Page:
As for 5G, the regulator found that it is available from at least one MNO (operator) at around 85-93% of UK premises (up from 67-77% last year). The technology has around 18,500 mobile sites across the UK (up from c.12,000 in 2022) and that’s from a total of around 81,000 sites. But 4G continues to carry the vast majority (81%) of mobile data traffic, while 5G traffic has shown around 140% growth, representing around 17% of total mobile traffic.

Meanwhile, the MNOs have started switching off their 3G networks. The number of customers using devices reliant on 2G or 3G connectivity has fallen sharply, from approximately 5.5 million reported last year to 2.4 million this year, of which just over half a million are residential customers with a 3G device. Less than 3% of all mobile data traffic is now carried on 3G networks, with 3G data traffic having decreased by an average of 44% year-on-year.

Elsewhere, we were able to find some geographic 4G coverage figures for individual mobile operators across rural vs urban areas. The figure for urban coverage is 99% across all individual operators (82-92% for 5G), thus we’ll only include the data for rural coverage.

2023 Geographic UK Coverage by Operator

4G in Rural Areas (2022 Figure)
EE 86% (85%)
Vodafone 81% (80%)
O2 80% (80%)
Three UK 78% (77%)

5G in Rural Areas (no data for 2022)
EE 56-65%
Three UK 46-75%
O2 37-41%
Vodafone 27-38%

Otherwise, you can check out the full Connected Nations 2023 report online.

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Mark-Jackson
By Mark Jackson
Mark is a professional technology writer, IT consultant and computer engineer from Dorset (England), he also founded ISPreview in 1999 and enjoys analysing the latest telecoms and broadband developments. Find me on X (Twitter), Mastodon, Facebook and .
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Comments
12 Responses
  1. Avatar photo Buggerlugz says:

    “As for 5G, the regulator found that it is available from at least one MNO (operator) in the vicinity of around 85-93% of UK premises”

    Is that “in the vicinity” like a mile and a half down the road and out of range?

    1. Avatar photo Sonic says:

      Precisely.

    2. Avatar photo SiC says:

      Sadly many values are bloated max possible or even ‘average’, and sadly absolutely nothing by the real hard facts of;
      minimum guaranteed speed, / actual synched rates,
      the trends by postocode of MGSs year on year, and nothing
      by Geographic coverege, I.e. what is going on across the whole country.

      The cynic in me wonders why not?

  2. Avatar photo André says:

    It’s a very impressive improvement over the last 5 years.
    Fair play to the industry!

  3. Avatar photo AverageNinja says:

    Threatening to split off Openreach from was a master-stroke.

  4. Avatar photo Chris says:

    Finally Reached 75% Takeup on Superfast which should trigger the U.S.O. review. Hopefully the Government will take a serious look at the requirements and increase the minimum standards in line with what people are actually using. As well as the wider Broadband market. We still cannot get a decent connection but because BT says we can get 4g we cannot claim. Our problem is the contention is so bad that although speeds at 3:00am are great 100Mbs+ at 3:00pm we slow to sub 5Mbs which is unusable. If they want to include WISP’s then we need a guaranteed CIR which should be the case for Mobile broadband packages sold by any operator not just BT’s USO connections as currently they’re the only ones that have to maintain an equivalent contention ration to wired connection (although I’m not convinced they do).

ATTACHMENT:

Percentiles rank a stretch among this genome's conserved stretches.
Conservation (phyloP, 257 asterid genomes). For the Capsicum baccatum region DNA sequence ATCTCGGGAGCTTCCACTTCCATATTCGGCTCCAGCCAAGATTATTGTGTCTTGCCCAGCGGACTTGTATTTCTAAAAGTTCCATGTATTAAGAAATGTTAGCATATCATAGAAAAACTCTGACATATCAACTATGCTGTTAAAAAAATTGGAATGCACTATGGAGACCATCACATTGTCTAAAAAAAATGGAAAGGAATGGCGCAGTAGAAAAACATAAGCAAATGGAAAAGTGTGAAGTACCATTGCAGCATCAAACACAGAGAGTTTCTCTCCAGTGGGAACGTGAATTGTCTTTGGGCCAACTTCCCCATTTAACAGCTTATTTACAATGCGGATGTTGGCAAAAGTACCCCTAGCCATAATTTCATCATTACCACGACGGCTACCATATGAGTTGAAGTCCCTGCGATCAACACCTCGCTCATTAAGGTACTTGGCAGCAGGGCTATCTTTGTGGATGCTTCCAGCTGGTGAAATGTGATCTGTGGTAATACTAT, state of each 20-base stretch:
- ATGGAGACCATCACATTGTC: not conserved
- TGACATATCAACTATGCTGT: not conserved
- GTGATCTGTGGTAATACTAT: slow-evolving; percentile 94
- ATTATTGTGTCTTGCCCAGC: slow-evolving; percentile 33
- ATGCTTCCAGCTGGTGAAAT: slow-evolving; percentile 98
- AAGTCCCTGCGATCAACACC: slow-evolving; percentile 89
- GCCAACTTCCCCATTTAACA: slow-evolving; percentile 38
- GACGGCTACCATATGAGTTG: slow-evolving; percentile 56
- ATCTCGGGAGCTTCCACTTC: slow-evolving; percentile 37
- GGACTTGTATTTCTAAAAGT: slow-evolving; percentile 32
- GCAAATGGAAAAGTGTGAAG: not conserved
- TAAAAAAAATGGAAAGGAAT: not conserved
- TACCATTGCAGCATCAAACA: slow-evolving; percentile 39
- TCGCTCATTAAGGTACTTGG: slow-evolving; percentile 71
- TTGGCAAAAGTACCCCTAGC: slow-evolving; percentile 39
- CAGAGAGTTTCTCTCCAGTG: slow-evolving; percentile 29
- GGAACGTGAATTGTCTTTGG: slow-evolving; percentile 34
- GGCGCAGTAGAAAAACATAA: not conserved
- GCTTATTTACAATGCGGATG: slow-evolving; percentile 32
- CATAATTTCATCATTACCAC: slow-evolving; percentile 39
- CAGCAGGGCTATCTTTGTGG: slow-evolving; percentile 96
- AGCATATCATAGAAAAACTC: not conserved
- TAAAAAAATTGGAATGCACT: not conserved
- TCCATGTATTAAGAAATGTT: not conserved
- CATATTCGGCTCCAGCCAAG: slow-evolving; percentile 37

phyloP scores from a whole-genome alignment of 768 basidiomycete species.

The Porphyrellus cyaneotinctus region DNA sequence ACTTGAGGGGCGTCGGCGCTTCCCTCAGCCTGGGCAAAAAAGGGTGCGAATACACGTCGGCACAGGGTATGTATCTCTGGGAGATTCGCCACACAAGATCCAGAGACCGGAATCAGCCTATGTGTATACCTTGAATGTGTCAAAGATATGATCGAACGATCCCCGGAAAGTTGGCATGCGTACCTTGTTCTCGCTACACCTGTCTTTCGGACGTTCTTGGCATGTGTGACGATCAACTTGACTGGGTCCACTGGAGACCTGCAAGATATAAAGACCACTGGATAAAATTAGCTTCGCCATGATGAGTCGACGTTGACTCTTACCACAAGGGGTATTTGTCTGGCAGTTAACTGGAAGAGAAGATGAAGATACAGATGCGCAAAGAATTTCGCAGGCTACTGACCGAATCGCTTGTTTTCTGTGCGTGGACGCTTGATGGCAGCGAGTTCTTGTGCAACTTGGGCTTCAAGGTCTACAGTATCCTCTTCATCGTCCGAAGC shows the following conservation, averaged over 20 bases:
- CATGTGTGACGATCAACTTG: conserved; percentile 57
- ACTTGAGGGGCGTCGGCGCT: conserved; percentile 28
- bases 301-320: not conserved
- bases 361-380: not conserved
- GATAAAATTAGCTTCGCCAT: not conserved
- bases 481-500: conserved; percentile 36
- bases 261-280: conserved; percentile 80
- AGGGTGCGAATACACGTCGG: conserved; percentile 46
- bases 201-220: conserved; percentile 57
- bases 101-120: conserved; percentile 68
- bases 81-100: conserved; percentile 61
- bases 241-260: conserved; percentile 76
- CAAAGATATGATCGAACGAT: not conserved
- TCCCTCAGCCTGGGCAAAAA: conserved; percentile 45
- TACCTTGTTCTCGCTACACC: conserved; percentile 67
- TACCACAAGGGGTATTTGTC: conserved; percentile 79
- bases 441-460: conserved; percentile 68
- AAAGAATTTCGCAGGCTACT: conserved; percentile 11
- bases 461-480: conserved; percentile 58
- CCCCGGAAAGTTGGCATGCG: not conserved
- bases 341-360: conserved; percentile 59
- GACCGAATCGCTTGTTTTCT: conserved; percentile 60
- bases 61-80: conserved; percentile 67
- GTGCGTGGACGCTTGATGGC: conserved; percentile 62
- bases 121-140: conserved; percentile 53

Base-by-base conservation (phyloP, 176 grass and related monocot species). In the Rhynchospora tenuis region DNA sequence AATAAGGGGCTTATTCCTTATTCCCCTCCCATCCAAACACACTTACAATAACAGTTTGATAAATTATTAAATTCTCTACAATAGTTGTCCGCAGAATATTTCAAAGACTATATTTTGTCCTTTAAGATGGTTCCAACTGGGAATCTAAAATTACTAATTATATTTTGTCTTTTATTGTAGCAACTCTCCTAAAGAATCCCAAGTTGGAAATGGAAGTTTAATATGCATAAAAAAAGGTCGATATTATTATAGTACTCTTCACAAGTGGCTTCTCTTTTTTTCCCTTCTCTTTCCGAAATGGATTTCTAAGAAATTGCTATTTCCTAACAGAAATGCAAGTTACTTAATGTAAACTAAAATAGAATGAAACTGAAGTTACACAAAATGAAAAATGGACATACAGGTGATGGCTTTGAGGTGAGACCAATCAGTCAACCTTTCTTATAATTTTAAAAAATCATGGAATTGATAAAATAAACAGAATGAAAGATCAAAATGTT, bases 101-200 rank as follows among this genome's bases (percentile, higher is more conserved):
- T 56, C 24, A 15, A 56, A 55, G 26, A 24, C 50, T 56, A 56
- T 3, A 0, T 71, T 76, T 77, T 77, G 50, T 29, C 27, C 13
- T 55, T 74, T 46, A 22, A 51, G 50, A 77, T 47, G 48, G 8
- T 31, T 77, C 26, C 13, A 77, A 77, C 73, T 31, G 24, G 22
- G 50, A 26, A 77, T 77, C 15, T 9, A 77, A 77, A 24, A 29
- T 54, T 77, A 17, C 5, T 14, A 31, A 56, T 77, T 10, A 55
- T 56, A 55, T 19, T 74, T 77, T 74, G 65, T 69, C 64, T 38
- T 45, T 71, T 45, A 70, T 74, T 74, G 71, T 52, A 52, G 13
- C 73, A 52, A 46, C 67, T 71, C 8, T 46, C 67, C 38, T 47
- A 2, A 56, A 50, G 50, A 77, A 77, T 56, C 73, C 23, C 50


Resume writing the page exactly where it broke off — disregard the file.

1. Avatar photo SiC says:

      It would be better if there were rules dictating that all the data was reported against teh minimum Guranteed speeds that are actually contracted for then we would know what the bedrock of what is actually happenenng.
      By one set of publicity I fall into ‘Superfast’, our hole postcoide does, but noo one gets above 24M, freequently much less, my current contract has a MGS of 17M, and if I were to renew now it would only be 12M !
      So all these claims / publiciity propoganda does not appear to be honest by contractable MGSs – Why not publish all the values / great political claimed bb progress by MSGs – and publish by year on year, i.e. in some real world cases of ‘fibre’ (fttc variety) thnigs are getting WORSE by 30% from 2022 -2023 !
      This may only be a minority, or may not with out the data being captured – OFCOM…

      Would have been intresting if there was publicty on how things were going to be, e.g. when I started with fttc in 2018 I’d been told that in 5 years that would be fall from 33M down to 20M, and next year by MGS to 12M !!
      Seem like the truth is that some areas are going backwards – and this isnt making it in to national BB Progress is it?

  5. Avatar photo Sam P says:

    If Three switched on their 5G towers that have been stood for over a year, coverage would increase massively.

    Does anyone have any information as to why so many new 5G towers are left powered off for such a long time? I thought it was down to groundworks but surely that wouldn’t take 12-18 months.

    1. Avatar photo No name says:

      It can, too many external factors sometimes.

      Getting power and backhaul to masts can require new ducting/trenching. That requires planning, roadworks, permits, councils etc.

      Its a big job and not all councils are quick to process requests. That can take 9 months alone. Then you’ve got to do rigging, installation and test.

      If you need to rig additional parts not installed on the pole, you need lifting capabilities, probably lane closures and again more permits. As an example, O2 tend to do this for L23 RRUs on new monopoles, a new pole goes up and goes live with 1+8+20, then the L23 comes about 6 months later.

      In the case of three, the pole may look like it’s up but I’d bet money on it missing a part like the GPS on top or even the whole set of 5g panels. The cabs will be empty and the pits below will be fibreless and powerless. Landing the pole is actually the easiest part.

  6. Avatar photo Nick Roberts says:

    All these bigger companies have large PR departments, ’cause they need a lot of personnel to keep the dung balls moving – you know, saying its so, when its not.

    Memories of the M4 bus-lane and the claims of adversaries in the Iran-Iraq war . . ahhhh ! Unhappy days.

    1. Avatar photo XGS says:

      The article is about a report from the regulator?

  7. Avatar photo Nick Roberts says:

    I suppose, with the regal succession, the Queen’s Award to Industry has to be replaced with something new and zingy . . . . the King’s award for split-arse foot dragging ?

Comments are closed